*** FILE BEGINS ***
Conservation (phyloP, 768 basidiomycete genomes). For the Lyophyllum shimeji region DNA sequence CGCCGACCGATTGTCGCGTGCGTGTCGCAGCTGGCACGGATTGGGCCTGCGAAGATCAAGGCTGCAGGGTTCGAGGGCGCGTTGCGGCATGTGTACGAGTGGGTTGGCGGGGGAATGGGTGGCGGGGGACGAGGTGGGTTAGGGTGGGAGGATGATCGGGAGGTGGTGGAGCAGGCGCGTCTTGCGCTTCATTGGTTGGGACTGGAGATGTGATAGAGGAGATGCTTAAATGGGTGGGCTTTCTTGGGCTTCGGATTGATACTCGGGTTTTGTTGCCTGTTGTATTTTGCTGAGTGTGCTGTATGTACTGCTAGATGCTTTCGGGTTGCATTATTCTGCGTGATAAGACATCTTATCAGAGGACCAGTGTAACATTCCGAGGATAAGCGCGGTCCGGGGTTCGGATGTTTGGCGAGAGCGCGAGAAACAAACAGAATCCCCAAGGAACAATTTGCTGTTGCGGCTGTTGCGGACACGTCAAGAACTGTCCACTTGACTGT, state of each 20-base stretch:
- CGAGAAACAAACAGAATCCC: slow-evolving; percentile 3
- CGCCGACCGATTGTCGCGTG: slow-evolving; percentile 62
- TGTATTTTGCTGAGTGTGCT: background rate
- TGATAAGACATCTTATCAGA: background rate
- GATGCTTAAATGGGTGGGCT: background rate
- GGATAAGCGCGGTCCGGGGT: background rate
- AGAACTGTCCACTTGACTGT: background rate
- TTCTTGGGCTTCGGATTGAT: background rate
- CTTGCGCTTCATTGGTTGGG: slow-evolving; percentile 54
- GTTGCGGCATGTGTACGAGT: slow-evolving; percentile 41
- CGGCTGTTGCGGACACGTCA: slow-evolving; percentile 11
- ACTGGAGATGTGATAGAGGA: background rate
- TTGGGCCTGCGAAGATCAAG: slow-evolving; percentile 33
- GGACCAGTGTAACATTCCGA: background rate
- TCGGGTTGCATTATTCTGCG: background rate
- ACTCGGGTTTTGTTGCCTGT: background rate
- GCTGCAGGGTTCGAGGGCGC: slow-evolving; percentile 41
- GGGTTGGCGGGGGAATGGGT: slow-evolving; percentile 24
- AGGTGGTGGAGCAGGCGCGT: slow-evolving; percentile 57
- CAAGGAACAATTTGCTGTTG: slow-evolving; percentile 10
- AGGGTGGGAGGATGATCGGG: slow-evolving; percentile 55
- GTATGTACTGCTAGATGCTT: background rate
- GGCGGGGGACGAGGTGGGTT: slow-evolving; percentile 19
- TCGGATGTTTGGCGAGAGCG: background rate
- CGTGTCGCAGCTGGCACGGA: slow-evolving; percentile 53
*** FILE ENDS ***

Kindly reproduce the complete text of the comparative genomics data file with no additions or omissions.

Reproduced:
Conservation (phyloP, 768 basidiomycete genomes). For the Lyophyllum shimeji region DNA sequence CGCCGACCGATTGTCGCGTGCGTGTCGCAGCTGGCACGGATTGGGCCTGCGAAGATCAAGGCTGCAGGGTTCGAGGGCGCGTTGCGGCATGTGTACGAGTGGGTTGGCGGGGGAATGGGTGGCGGGGGACGAGGTGGGTTAGGGTGGGAGGATGATCGGGAGGTGGTGGAGCAGGCGCGTCTTGCGCTTCATTGGTTGGGACTGGAGATGTGATAGAGGAGATGCTTAAATGGGTGGGCTTTCTTGGGCTTCGGATTGATACTCGGGTTTTGTTGCCTGTTGTATTTTGCTGAGTGTGCTGTATGTACTGCTAGATGCTTTCGGGTTGCATTATTCTGCGTGATAAGACATCTTATCAGAGGACCAGTGTAACATTCCGAGGATAAGCGCGGTCCGGGGTTCGGATGTTTGGCGAGAGCGCGAGAAACAAACAGAATCCCCAAGGAACAATTTGCTGTTGCGGCTGTTGCGGACACGTCAAGAACTGTCCACTTGACTGT, state of each 20-base stretch:
- CGAGAAACAAACAGAATCCC: slow-evolving; percentile 3
- CGCCGACCGATTGTCGCGTG: slow-evolving; percentile 62
- TGTATTTTGCTGAGTGTGCT: background rate
- TGATAAGACATCTTATCAGA: background rate
- GATGCTTAAATGGGTGGGCT: background rate
- GGATAAGCGCGGTCCGGGGT: background rate
- AGAACTGTCCACTTGACTGT: background rate
- TTCTTGGGCTTCGGATTGAT: background rate
- CTTGCGCTTCATTGGTTGGG: slow-evolving; percentile 54
- GTTGCGGCATGTGTACGAGT: slow-evolving; percentile 41
- CGGCTGTTGCGGACACGTCA: slow-evolving; percentile 11
- ACTGGAGATGTGATAGAGGA: background rate
- TTGGGCCTGCGAAGATCAAG: slow-evolving; percentile 33
- GGACCAGTGTAACATTCCGA: background rate
- TCGGGTTGCATTATTCTGCG: background rate
- ACTCGGGTTTTGTTGCCTGT: background rate
- GCTGCAGGGTTCGAGGGCGC: slow-evolving; percentile 41
- GGGTTGGCGGGGGAATGGGT: slow-evolving; percentile 24
- AGGTGGTGGAGCAGGCGCGT: slow-evolving; percentile 57
- CAAGGAACAATTTGCTGTTG: slow-evolving; percentile 10
- AGGGTGGGAGGATGATCGGG: slow-evolving; percentile 55
- GTATGTACTGCTAGATGCTT: background rate
- GGCGGGGGACGAGGTGGGTT: slow-evolving; percentile 19
- TCGGATGTTTGGCGAGAGCG: background rate
- CGTGTCGCAGCTGGCACGGA: slow-evolving; percentile 53